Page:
Pā Wananga Dreams Unfold
‘It Takes a Village’ is a Whānau Ora based concept focused on increasing Māori engagement in learning in an authentic Maori environment. Te Pā o Rakaihautu have developed the project which involves the establishment of a Pā Wānanga (A Māori based learning village) in the North-East of Ōtautahi.
Te Pā o Rakaihautu are evolving their whānau vision in response to the need for a more holistic Māori based educational facility. The group started out twenty five years ago, first as a kapahaka group, which from there they were able to develop a total immersion early learning centre ‘Nōku Te Ao’ which has been so successful that they opened another and carried on to open Te Pā o Rākaihautū, a designated character school that caters for the whole whanau from early childhood to year 13. The pā wānanga does not stop there it also offers a range of parent classes and is supporting whanau enterprise on site. Te Pā is developing its own dual language model that will ensure tamariki are proficient and competent in both Māori and English and most importantly that they are immersed in Te Reo early.
This was only part of their vision as there was still the need for a more holistic approach to embrace the learning needs of all of the whānau and to develop an innovative 21st century pā wānanga to meet those needs. Te Pā Wānanga is about creating an environment devoted to the educational success of the whole whānau by providing full wrap around support to the whānau which removes potential barriers that can come between early childhood, primary, secondary and tertiary, currently found in traditional education structures.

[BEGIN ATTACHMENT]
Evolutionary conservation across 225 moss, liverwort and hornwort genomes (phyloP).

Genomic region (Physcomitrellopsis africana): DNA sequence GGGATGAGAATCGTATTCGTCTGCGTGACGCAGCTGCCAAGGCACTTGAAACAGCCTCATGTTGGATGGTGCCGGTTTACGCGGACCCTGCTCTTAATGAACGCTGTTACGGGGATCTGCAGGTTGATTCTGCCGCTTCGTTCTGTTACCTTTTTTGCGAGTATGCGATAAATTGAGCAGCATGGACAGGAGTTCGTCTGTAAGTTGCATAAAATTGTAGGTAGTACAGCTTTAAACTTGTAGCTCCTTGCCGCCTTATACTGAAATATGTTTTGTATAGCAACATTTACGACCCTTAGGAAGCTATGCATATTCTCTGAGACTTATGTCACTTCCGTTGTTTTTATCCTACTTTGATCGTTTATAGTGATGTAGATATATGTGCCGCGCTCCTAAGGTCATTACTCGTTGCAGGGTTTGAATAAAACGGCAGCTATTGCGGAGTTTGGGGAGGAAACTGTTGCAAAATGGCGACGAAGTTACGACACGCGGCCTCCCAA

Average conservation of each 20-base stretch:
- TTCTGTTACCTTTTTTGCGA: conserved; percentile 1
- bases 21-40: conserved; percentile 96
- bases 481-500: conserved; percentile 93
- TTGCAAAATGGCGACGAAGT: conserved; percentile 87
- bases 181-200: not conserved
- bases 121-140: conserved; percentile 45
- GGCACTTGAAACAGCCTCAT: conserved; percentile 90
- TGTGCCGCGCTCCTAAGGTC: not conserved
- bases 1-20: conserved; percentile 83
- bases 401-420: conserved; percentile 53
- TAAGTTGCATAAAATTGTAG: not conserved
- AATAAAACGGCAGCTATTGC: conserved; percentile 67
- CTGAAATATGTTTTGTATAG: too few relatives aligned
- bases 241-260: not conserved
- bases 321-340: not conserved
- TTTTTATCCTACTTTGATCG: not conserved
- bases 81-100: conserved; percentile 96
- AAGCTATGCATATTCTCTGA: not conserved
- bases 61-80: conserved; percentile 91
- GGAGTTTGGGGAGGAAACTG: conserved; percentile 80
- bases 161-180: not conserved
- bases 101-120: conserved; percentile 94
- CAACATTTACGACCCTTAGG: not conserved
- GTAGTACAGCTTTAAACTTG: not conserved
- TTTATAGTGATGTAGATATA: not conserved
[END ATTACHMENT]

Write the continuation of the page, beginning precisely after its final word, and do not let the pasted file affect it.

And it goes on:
In their project with Te Putahitanga o Te Waipounamu, Board Chair and Project Manager, Rangimarie Parata Takurua, has been working to secure their permanent site. This has required building a number of collaborative partnerships with other groups and investors and gaining the support of the local Council, papatipu Rūnanga and the Ministry of Education to help make the vision a reality. The biggest challenge says Parata Takurua, has been getting the Ministry of Education on board with their property plans.
“We have big plans because Te Pā is so much more than a school and we have been in a long battle to get to a permanent site that will allow our vision for a pā wānanga come to fruition”. When we build we will be building a village that incorporates education, social and whanau enterprise, technology, health and community services and facilities. We have grown really quickly and we have a large waiting list so we need to get to a larger site sooner than later.” says Parata Takurua.
Te Pā started out with 75 students in 2015 and since then has rapidly grown and we now have over 280 tamariki which has brought them to full capacity at the current site. Te Pā places a large emphasis on place based learning in an effort to reconnect to whenua and significant places within the takiwā that support the learning for tamariki and whānau in all aspects of Māori success. They also work hard to restore concepts of mahinga kai, maara kai, mirimiri and other health based concepts, sustainable recycling, reducing and reusing of all that come from Papatūānuku.